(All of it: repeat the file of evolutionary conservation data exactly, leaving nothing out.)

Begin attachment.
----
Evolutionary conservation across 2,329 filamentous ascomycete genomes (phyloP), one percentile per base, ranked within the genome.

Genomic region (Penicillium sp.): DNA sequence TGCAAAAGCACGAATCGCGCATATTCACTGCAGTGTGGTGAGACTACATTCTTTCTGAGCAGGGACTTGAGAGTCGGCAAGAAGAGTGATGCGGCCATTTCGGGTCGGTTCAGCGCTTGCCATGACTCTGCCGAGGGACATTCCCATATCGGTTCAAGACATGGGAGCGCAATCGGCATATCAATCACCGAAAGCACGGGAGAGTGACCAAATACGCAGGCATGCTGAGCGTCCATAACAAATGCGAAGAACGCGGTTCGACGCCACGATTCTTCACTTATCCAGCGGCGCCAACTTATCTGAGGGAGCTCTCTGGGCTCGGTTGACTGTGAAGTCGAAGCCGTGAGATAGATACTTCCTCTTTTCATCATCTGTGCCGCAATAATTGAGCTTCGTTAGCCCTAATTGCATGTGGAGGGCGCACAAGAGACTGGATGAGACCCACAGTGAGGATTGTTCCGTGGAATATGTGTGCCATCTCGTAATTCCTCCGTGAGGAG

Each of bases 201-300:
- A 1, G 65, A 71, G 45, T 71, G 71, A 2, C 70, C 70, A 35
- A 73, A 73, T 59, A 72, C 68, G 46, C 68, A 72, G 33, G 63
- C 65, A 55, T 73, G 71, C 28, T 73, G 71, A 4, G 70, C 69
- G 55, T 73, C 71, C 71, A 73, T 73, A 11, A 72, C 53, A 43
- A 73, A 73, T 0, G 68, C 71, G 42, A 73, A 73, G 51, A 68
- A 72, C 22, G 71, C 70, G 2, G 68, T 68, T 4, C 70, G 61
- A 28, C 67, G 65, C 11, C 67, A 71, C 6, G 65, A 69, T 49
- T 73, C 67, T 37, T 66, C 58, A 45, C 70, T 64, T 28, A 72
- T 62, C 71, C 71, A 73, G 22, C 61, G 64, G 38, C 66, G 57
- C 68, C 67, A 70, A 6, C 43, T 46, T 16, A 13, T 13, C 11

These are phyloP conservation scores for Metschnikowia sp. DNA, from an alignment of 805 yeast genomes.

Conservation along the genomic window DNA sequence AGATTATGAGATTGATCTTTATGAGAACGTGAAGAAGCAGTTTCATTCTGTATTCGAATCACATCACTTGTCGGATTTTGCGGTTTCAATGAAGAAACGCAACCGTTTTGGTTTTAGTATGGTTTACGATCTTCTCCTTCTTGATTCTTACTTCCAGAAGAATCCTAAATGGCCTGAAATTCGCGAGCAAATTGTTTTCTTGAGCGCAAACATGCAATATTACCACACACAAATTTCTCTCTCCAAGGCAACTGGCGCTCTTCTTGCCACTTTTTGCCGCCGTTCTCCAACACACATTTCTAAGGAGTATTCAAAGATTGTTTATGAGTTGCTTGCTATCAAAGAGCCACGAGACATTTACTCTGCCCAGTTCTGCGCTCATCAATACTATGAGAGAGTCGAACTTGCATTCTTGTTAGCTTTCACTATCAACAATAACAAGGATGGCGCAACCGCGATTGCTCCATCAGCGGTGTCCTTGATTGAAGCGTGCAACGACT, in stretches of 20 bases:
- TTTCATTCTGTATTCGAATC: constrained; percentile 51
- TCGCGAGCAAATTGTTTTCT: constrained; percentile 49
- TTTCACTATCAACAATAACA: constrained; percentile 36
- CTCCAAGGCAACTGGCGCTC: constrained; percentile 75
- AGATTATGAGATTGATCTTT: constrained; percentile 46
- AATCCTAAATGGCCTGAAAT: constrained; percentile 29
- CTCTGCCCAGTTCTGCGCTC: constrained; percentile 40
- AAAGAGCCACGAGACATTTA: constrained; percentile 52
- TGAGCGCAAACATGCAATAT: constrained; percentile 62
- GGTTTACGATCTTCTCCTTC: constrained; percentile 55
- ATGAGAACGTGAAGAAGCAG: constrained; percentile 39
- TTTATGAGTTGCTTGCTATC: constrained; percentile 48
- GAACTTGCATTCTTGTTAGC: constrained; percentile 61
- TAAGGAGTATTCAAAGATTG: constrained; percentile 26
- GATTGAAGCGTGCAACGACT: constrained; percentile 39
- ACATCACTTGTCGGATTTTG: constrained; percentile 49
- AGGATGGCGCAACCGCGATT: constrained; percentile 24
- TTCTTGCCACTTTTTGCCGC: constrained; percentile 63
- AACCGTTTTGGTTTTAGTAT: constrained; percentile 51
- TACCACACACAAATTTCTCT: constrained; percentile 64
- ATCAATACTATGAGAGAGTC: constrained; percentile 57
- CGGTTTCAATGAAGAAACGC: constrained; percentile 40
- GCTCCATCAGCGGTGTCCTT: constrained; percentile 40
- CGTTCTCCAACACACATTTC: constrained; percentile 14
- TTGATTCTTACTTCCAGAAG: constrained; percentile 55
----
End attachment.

Evolutionary conservation across 2,329 filamentous ascomycete genomes (phyloP), one percentile per base, ranked within the genome.

Genomic region (Penicillium sp.): DNA sequence TGCAAAAGCACGAATCGCGCATATTCACTGCAGTGTGGTGAGACTACATTCTTTCTGAGCAGGGACTTGAGAGTCGGCAAGAAGAGTGATGCGGCCATTTCGGGTCGGTTCAGCGCTTGCCATGACTCTGCCGAGGGACATTCCCATATCGGTTCAAGACATGGGAGCGCAATCGGCATATCAATCACCGAAAGCACGGGAGAGTGACCAAATACGCAGGCATGCTGAGCGTCCATAACAAATGCGAAGAACGCGGTTCGACGCCACGATTCTTCACTTATCCAGCGGCGCCAACTTATCTGAGGGAGCTCTCTGGGCTCGGTTGACTGTGAAGTCGAAGCCGTGAGATAGATACTTCCTCTTTTCATCATCTGTGCCGCAATAATTGAGCTTCGTTAGCCCTAATTGCATGTGGAGGGCGCACAAGAGACTGGATGAGACCCACAGTGAGGATTGTTCCGTGGAATATGTGTGCCATCTCGTAATTCCTCCGTGAGGAG

Each of bases 201-300:
- A 1, G 65, A 71, G 45, T 71, G 71, A 2, C 70, C 70, A 35
- A 73, A 73, T 59, A 72, C 68, G 46, C 68, A 72, G 33, G 63
- C 65, A 55, T 73, G 71, C 28, T 73, G 71, A 4, G 70, C 69
- G 55, T 73, C 71, C 71, A 73, T 73, A 11, A 72, C 53, A 43
- A 73, A 73, T 0, G 68, C 71, G 42, A 73, A 73, G 51, A 68
- A 72, C 22, G 71, C 70, G 2, G 68, T 68, T 4, C 70, G 61
- A 28, C 67, G 65, C 11, C 67, A 71, C 6, G 65, A 69, T 49
- T 73, C 67, T 37, T 66, C 58, A 45, C 70, T 64, T 28, A 72
- T 62, C 71, C 71, A 73, G 22, C 61, G 64, G 38, C 66, G 57
- C 68, C 67, A 70, A 6, C 43, T 46, T 16, A 13, T 13, C 11

These are phyloP conservation scores for Metschnikowia sp. DNA, from an alignment of 805 yeast genomes.

Conservation along the genomic window DNA sequence AGATTATGAGATTGATCTTTATGAGAACGTGAAGAAGCAGTTTCATTCTGTATTCGAATCACATCACTTGTCGGATTTTGCGGTTTCAATGAAGAAACGCAACCGTTTTGGTTTTAGTATGGTTTACGATCTTCTCCTTCTTGATTCTTACTTCCAGAAGAATCCTAAATGGCCTGAAATTCGCGAGCAAATTGTTTTCTTGAGCGCAAACATGCAATATTACCACACACAAATTTCTCTCTCCAAGGCAACTGGCGCTCTTCTTGCCACTTTTTGCCGCCGTTCTCCAACACACATTTCTAAGGAGTATTCAAAGATTGTTTATGAGTTGCTTGCTATCAAAGAGCCACGAGACATTTACTCTGCCCAGTTCTGCGCTCATCAATACTATGAGAGAGTCGAACTTGCATTCTTGTTAGCTTTCACTATCAACAATAACAAGGATGGCGCAACCGCGATTGCTCCATCAGCGGTGTCCTTGATTGAAGCGTGCAACGACT, in stretches of 20 bases:
- TTTCATTCTGTATTCGAATC: constrained; percentile 51
- TCGCGAGCAAATTGTTTTCT: constrained; percentile 49
- TTTCACTATCAACAATAACA: constrained; percentile 36
- CTCCAAGGCAACTGGCGCTC: constrained; percentile 75
- AGATTATGAGATTGATCTTT: constrained; percentile 46
- AATCCTAAATGGCCTGAAAT: constrained; percentile 29
- CTCTGCCCAGTTCTGCGCTC: constrained; percentile 40
- AAAGAGCCACGAGACATTTA: constrained; percentile 52
- TGAGCGCAAACATGCAATAT: constrained; percentile 62
- GGTTTACGATCTTCTCCTTC: constrained; percentile 55
- ATGAGAACGTGAAGAAGCAG: constrained; percentile 39
- TTTATGAGTTGCTTGCTATC: constrained; percentile 48
- GAACTTGCATTCTTGTTAGC: constrained; percentile 61
- TAAGGAGTATTCAAAGATTG: constrained; percentile 26
- GATTGAAGCGTGCAACGACT: constrained; percentile 39
- ACATCACTTGTCGGATTTTG: constrained; percentile 49
- AGGATGGCGCAACCGCGATT: constrained; percentile 24
- TTCTTGCCACTTTTTGCCGC: constrained; percentile 63
- AACCGTTTTGGTTTTAGTAT: constrained; percentile 51
- TACCACACACAAATTTCTCT: constrained; percentile 64
- ATCAATACTATGAGAGAGTC: constrained; percentile 57
- CGGTTTCAATGAAGAAACGC: constrained; percentile 40
- GCTCCATCAGCGGTGTCCTT: constrained; percentile 40
- CGTTCTCCAACACACATTTC: constrained; percentile 14
- TTGATTCTTACTTCCAGAAG: constrained; percentile 55